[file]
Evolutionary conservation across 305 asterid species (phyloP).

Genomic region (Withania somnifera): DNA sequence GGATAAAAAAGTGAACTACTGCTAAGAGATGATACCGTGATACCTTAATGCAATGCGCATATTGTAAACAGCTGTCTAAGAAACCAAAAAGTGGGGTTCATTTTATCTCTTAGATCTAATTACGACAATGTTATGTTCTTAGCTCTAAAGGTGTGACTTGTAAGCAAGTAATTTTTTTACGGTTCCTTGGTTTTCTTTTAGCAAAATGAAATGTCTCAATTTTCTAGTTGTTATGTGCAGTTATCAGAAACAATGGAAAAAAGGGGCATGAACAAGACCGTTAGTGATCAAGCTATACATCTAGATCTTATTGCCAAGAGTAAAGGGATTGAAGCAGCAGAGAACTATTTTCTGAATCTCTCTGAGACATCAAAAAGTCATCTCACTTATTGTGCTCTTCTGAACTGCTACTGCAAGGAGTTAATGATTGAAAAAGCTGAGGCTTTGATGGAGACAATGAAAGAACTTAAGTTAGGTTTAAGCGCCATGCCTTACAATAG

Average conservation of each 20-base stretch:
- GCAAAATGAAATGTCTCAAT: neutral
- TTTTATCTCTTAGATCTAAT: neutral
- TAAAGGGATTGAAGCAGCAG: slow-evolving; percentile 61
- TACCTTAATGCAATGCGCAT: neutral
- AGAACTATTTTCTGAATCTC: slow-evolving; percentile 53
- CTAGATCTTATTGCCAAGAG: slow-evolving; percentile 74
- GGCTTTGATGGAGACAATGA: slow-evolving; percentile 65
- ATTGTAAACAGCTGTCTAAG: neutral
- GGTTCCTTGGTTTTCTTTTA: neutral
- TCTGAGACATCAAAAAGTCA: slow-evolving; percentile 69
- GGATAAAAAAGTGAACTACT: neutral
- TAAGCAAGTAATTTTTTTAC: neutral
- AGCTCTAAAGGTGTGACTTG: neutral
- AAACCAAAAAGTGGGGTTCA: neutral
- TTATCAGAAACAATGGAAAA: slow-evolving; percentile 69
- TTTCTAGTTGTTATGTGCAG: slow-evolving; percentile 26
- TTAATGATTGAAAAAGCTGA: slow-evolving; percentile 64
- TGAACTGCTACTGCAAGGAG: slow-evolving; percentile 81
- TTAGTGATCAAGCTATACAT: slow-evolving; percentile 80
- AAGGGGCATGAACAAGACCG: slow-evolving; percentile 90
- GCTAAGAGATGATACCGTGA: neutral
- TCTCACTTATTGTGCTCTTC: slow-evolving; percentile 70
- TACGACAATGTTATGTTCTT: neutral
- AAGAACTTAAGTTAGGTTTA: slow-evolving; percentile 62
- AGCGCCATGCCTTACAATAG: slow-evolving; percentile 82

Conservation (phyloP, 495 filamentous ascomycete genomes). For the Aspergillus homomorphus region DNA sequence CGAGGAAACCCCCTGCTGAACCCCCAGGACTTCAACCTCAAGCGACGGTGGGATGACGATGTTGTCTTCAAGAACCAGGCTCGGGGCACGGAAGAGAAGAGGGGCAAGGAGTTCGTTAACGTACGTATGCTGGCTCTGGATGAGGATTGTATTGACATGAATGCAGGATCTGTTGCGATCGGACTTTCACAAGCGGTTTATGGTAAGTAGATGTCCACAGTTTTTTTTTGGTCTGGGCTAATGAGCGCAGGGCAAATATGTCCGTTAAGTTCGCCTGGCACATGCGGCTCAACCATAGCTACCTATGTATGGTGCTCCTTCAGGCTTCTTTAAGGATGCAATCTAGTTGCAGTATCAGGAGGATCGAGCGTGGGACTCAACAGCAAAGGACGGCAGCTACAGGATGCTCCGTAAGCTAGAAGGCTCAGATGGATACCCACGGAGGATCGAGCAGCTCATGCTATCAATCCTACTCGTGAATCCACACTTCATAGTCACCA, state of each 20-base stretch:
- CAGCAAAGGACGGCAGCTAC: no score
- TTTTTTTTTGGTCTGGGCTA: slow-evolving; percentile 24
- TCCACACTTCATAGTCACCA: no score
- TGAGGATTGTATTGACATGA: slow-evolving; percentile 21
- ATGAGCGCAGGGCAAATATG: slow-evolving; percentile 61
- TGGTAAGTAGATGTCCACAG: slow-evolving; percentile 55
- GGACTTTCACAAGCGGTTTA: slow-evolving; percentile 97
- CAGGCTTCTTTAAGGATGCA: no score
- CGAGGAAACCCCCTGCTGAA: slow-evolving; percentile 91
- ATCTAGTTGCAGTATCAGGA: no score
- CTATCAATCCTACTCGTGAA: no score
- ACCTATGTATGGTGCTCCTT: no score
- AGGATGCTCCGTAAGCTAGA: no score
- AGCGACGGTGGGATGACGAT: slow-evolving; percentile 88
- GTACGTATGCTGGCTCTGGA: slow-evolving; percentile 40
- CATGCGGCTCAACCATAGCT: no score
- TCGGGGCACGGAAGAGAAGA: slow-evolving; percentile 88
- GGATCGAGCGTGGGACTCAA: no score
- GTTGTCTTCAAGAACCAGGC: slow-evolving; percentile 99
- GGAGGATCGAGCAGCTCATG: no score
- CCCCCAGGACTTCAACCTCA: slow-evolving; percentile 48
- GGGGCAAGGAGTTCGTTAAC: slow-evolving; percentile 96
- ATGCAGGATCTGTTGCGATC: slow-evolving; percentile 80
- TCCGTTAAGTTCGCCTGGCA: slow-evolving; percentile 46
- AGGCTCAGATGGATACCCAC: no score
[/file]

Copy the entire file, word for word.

Evolutionary conservation across 305 asterid species (phyloP).

Genomic region (Withania somnifera): DNA sequence GGATAAAAAAGTGAACTACTGCTAAGAGATGATACCGTGATACCTTAATGCAATGCGCATATTGTAAACAGCTGTCTAAGAAACCAAAAAGTGGGGTTCATTTTATCTCTTAGATCTAATTACGACAATGTTATGTTCTTAGCTCTAAAGGTGTGACTTGTAAGCAAGTAATTTTTTTACGGTTCCTTGGTTTTCTTTTAGCAAAATGAAATGTCTCAATTTTCTAGTTGTTATGTGCAGTTATCAGAAACAATGGAAAAAAGGGGCATGAACAAGACCGTTAGTGATCAAGCTATACATCTAGATCTTATTGCCAAGAGTAAAGGGATTGAAGCAGCAGAGAACTATTTTCTGAATCTCTCTGAGACATCAAAAAGTCATCTCACTTATTGTGCTCTTCTGAACTGCTACTGCAAGGAGTTAATGATTGAAAAAGCTGAGGCTTTGATGGAGACAATGAAAGAACTTAAGTTAGGTTTAAGCGCCATGCCTTACAATAG

Average conservation of each 20-base stretch:
- GCAAAATGAAATGTCTCAAT: neutral
- TTTTATCTCTTAGATCTAAT: neutral
- TAAAGGGATTGAAGCAGCAG: slow-evolving; percentile 61
- TACCTTAATGCAATGCGCAT: neutral
- AGAACTATTTTCTGAATCTC: slow-evolving; percentile 53
- CTAGATCTTATTGCCAAGAG: slow-evolving; percentile 74
- GGCTTTGATGGAGACAATGA: slow-evolving; percentile 65
- ATTGTAAACAGCTGTCTAAG: neutral
- GGTTCCTTGGTTTTCTTTTA: neutral
- TCTGAGACATCAAAAAGTCA: slow-evolving; percentile 69
- GGATAAAAAAGTGAACTACT: neutral
- TAAGCAAGTAATTTTTTTAC: neutral
- AGCTCTAAAGGTGTGACTTG: neutral
- AAACCAAAAAGTGGGGTTCA: neutral
- TTATCAGAAACAATGGAAAA: slow-evolving; percentile 69
- TTTCTAGTTGTTATGTGCAG: slow-evolving; percentile 26
- TTAATGATTGAAAAAGCTGA: slow-evolving; percentile 64
- TGAACTGCTACTGCAAGGAG: slow-evolving; percentile 81
- TTAGTGATCAAGCTATACAT: slow-evolving; percentile 80
- AAGGGGCATGAACAAGACCG: slow-evolving; percentile 90
- GCTAAGAGATGATACCGTGA: neutral
- TCTCACTTATTGTGCTCTTC: slow-evolving; percentile 70
- TACGACAATGTTATGTTCTT: neutral
- AAGAACTTAAGTTAGGTTTA: slow-evolving; percentile 62
- AGCGCCATGCCTTACAATAG: slow-evolving; percentile 82

Conservation (phyloP, 495 filamentous ascomycete genomes). For the Aspergillus homomorphus region DNA sequence CGAGGAAACCCCCTGCTGAACCCCCAGGACTTCAACCTCAAGCGACGGTGGGATGACGATGTTGTCTTCAAGAACCAGGCTCGGGGCACGGAAGAGAAGAGGGGCAAGGAGTTCGTTAACGTACGTATGCTGGCTCTGGATGAGGATTGTATTGACATGAATGCAGGATCTGTTGCGATCGGACTTTCACAAGCGGTTTATGGTAAGTAGATGTCCACAGTTTTTTTTTGGTCTGGGCTAATGAGCGCAGGGCAAATATGTCCGTTAAGTTCGCCTGGCACATGCGGCTCAACCATAGCTACCTATGTATGGTGCTCCTTCAGGCTTCTTTAAGGATGCAATCTAGTTGCAGTATCAGGAGGATCGAGCGTGGGACTCAACAGCAAAGGACGGCAGCTACAGGATGCTCCGTAAGCTAGAAGGCTCAGATGGATACCCACGGAGGATCGAGCAGCTCATGCTATCAATCCTACTCGTGAATCCACACTTCATAGTCACCA, state of each 20-base stretch:
- CAGCAAAGGACGGCAGCTAC: no score
- TTTTTTTTTGGTCTGGGCTA: slow-evolving; percentile 24
- TCCACACTTCATAGTCACCA: no score
- TGAGGATTGTATTGACATGA: slow-evolving; percentile 21
- ATGAGCGCAGGGCAAATATG: slow-evolving; percentile 61
- TGGTAAGTAGATGTCCACAG: slow-evolving; percentile 55
- GGACTTTCACAAGCGGTTTA: slow-evolving; percentile 97
- CAGGCTTCTTTAAGGATGCA: no score
- CGAGGAAACCCCCTGCTGAA: slow-evolving; percentile 91
- ATCTAGTTGCAGTATCAGGA: no score
- CTATCAATCCTACTCGTGAA: no score
- ACCTATGTATGGTGCTCCTT: no score
- AGGATGCTCCGTAAGCTAGA: no score
- AGCGACGGTGGGATGACGAT: slow-evolving; percentile 88
- GTACGTATGCTGGCTCTGGA: slow-evolving; percentile 40
- CATGCGGCTCAACCATAGCT: no score
- TCGGGGCACGGAAGAGAAGA: slow-evolving; percentile 88
- GGATCGAGCGTGGGACTCAA: no score
- GTTGTCTTCAAGAACCAGGC: slow-evolving; percentile 99
- GGAGGATCGAGCAGCTCATG: no score
- CCCCCAGGACTTCAACCTCA: slow-evolving; percentile 48
- GGGGCAAGGAGTTCGTTAAC: slow-evolving; percentile 96
- ATGCAGGATCTGTTGCGATC: slow-evolving; percentile 80
- TCCGTTAAGTTCGCCTGGCA: slow-evolving; percentile 46
- AGGCTCAGATGGATACCCAC: no score